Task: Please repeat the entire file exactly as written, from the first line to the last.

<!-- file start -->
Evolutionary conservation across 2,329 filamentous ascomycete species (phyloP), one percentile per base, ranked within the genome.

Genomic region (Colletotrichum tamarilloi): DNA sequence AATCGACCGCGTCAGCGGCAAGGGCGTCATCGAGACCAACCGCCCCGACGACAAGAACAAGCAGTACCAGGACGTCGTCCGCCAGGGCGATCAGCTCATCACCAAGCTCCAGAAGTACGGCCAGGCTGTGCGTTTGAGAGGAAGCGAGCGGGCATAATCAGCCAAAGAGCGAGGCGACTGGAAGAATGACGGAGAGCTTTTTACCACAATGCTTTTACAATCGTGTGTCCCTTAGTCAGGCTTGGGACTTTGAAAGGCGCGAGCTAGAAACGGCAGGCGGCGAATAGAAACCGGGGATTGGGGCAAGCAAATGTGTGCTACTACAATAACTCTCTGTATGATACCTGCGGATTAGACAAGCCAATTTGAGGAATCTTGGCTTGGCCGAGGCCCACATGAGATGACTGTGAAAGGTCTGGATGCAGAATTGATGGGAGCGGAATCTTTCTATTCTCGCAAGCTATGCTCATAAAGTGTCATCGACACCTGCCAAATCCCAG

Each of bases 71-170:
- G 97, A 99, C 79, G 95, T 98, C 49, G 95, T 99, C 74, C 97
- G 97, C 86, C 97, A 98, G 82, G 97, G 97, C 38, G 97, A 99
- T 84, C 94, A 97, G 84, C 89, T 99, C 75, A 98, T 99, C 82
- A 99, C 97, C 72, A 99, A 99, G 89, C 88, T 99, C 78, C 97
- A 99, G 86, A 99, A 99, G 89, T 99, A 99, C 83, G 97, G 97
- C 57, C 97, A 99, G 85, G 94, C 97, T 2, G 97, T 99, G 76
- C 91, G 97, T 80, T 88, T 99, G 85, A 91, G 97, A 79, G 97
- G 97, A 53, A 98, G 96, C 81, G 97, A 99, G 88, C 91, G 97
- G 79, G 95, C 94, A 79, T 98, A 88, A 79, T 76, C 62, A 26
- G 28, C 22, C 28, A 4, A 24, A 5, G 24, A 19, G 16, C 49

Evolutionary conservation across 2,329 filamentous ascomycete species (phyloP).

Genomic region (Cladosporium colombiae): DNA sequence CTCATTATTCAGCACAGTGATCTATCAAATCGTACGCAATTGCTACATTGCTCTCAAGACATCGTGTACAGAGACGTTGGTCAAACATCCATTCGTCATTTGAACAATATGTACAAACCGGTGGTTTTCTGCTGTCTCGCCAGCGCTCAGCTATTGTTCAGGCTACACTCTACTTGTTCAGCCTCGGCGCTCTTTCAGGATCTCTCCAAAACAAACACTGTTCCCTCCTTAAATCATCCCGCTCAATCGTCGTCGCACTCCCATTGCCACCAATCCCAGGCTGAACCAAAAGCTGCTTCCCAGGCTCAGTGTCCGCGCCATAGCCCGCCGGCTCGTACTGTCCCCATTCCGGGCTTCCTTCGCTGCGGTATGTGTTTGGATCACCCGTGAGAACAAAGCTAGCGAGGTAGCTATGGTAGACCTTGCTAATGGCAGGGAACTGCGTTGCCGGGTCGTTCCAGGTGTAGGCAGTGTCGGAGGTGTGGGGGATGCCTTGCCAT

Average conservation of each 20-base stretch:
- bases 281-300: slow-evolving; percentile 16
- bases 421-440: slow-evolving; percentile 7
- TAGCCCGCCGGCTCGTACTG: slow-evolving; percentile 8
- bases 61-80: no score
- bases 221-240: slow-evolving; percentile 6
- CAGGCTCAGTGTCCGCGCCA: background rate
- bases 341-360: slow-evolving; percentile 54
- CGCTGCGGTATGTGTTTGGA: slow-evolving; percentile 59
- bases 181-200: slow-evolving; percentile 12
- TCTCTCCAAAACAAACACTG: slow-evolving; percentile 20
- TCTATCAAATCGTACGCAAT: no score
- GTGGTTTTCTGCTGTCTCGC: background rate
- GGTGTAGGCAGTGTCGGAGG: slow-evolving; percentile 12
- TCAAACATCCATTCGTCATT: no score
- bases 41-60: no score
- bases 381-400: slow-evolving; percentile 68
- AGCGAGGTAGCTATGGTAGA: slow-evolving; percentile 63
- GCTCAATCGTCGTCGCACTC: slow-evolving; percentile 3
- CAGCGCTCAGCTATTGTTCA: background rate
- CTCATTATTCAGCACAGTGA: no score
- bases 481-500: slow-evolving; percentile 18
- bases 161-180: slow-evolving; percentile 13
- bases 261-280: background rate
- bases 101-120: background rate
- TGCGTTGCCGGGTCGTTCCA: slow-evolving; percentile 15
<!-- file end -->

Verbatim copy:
Evolutionary conservation across 2,329 filamentous ascomycete species (phyloP), one percentile per base, ranked within the genome.

Genomic region (Colletotrichum tamarilloi): DNA sequence AATCGACCGCGTCAGCGGCAAGGGCGTCATCGAGACCAACCGCCCCGACGACAAGAACAAGCAGTACCAGGACGTCGTCCGCCAGGGCGATCAGCTCATCACCAAGCTCCAGAAGTACGGCCAGGCTGTGCGTTTGAGAGGAAGCGAGCGGGCATAATCAGCCAAAGAGCGAGGCGACTGGAAGAATGACGGAGAGCTTTTTACCACAATGCTTTTACAATCGTGTGTCCCTTAGTCAGGCTTGGGACTTTGAAAGGCGCGAGCTAGAAACGGCAGGCGGCGAATAGAAACCGGGGATTGGGGCAAGCAAATGTGTGCTACTACAATAACTCTCTGTATGATACCTGCGGATTAGACAAGCCAATTTGAGGAATCTTGGCTTGGCCGAGGCCCACATGAGATGACTGTGAAAGGTCTGGATGCAGAATTGATGGGAGCGGAATCTTTCTATTCTCGCAAGCTATGCTCATAAAGTGTCATCGACACCTGCCAAATCCCAG

Each of bases 71-170:
- G 97, A 99, C 79, G 95, T 98, C 49, G 95, T 99, C 74, C 97
- G 97, C 86, C 97, A 98, G 82, G 97, G 97, C 38, G 97, A 99
- T 84, C 94, A 97, G 84, C 89, T 99, C 75, A 98, T 99, C 82
- A 99, C 97, C 72, A 99, A 99, G 89, C 88, T 99, C 78, C 97
- A 99, G 86, A 99, A 99, G 89, T 99, A 99, C 83, G 97, G 97
- C 57, C 97, A 99, G 85, G 94, C 97, T 2, G 97, T 99, G 76
- C 91, G 97, T 80, T 88, T 99, G 85, A 91, G 97, A 79, G 97
- G 97, A 53, A 98, G 96, C 81, G 97, A 99, G 88, C 91, G 97
- G 79, G 95, C 94, A 79, T 98, A 88, A 79, T 76, C 62, A 26
- G 28, C 22, C 28, A 4, A 24, A 5, G 24, A 19, G 16, C 49

Evolutionary conservation across 2,329 filamentous ascomycete species (phyloP).

Genomic region (Cladosporium colombiae): DNA sequence CTCATTATTCAGCACAGTGATCTATCAAATCGTACGCAATTGCTACATTGCTCTCAAGACATCGTGTACAGAGACGTTGGTCAAACATCCATTCGTCATTTGAACAATATGTACAAACCGGTGGTTTTCTGCTGTCTCGCCAGCGCTCAGCTATTGTTCAGGCTACACTCTACTTGTTCAGCCTCGGCGCTCTTTCAGGATCTCTCCAAAACAAACACTGTTCCCTCCTTAAATCATCCCGCTCAATCGTCGTCGCACTCCCATTGCCACCAATCCCAGGCTGAACCAAAAGCTGCTTCCCAGGCTCAGTGTCCGCGCCATAGCCCGCCGGCTCGTACTGTCCCCATTCCGGGCTTCCTTCGCTGCGGTATGTGTTTGGATCACCCGTGAGAACAAAGCTAGCGAGGTAGCTATGGTAGACCTTGCTAATGGCAGGGAACTGCGTTGCCGGGTCGTTCCAGGTGTAGGCAGTGTCGGAGGTGTGGGGGATGCCTTGCCAT

Average conservation of each 20-base stretch:
- bases 281-300: slow-evolving; percentile 16
- bases 421-440: slow-evolving; percentile 7
- TAGCCCGCCGGCTCGTACTG: slow-evolving; percentile 8
- bases 61-80: no score
- bases 221-240: slow-evolving; percentile 6
- CAGGCTCAGTGTCCGCGCCA: background rate
- bases 341-360: slow-evolving; percentile 54
- CGCTGCGGTATGTGTTTGGA: slow-evolving; percentile 59
- bases 181-200: slow-evolving; percentile 12
- TCTCTCCAAAACAAACACTG: slow-evolving; percentile 20
- TCTATCAAATCGTACGCAAT: no score
- GTGGTTTTCTGCTGTCTCGC: background rate
- GGTGTAGGCAGTGTCGGAGG: slow-evolving; percentile 12
- TCAAACATCCATTCGTCATT: no score
- bases 41-60: no score
- bases 381-400: slow-evolving; percentile 68
- AGCGAGGTAGCTATGGTAGA: slow-evolving; percentile 63
- GCTCAATCGTCGTCGCACTC: slow-evolving; percentile 3
- CAGCGCTCAGCTATTGTTCA: background rate
- CTCATTATTCAGCACAGTGA: no score
- bases 481-500: slow-evolving; percentile 18
- bases 161-180: slow-evolving; percentile 13
- bases 261-280: background rate
- bases 101-120: background rate
- TGCGTTGCCGGGTCGTTCCA: slow-evolving; percentile 15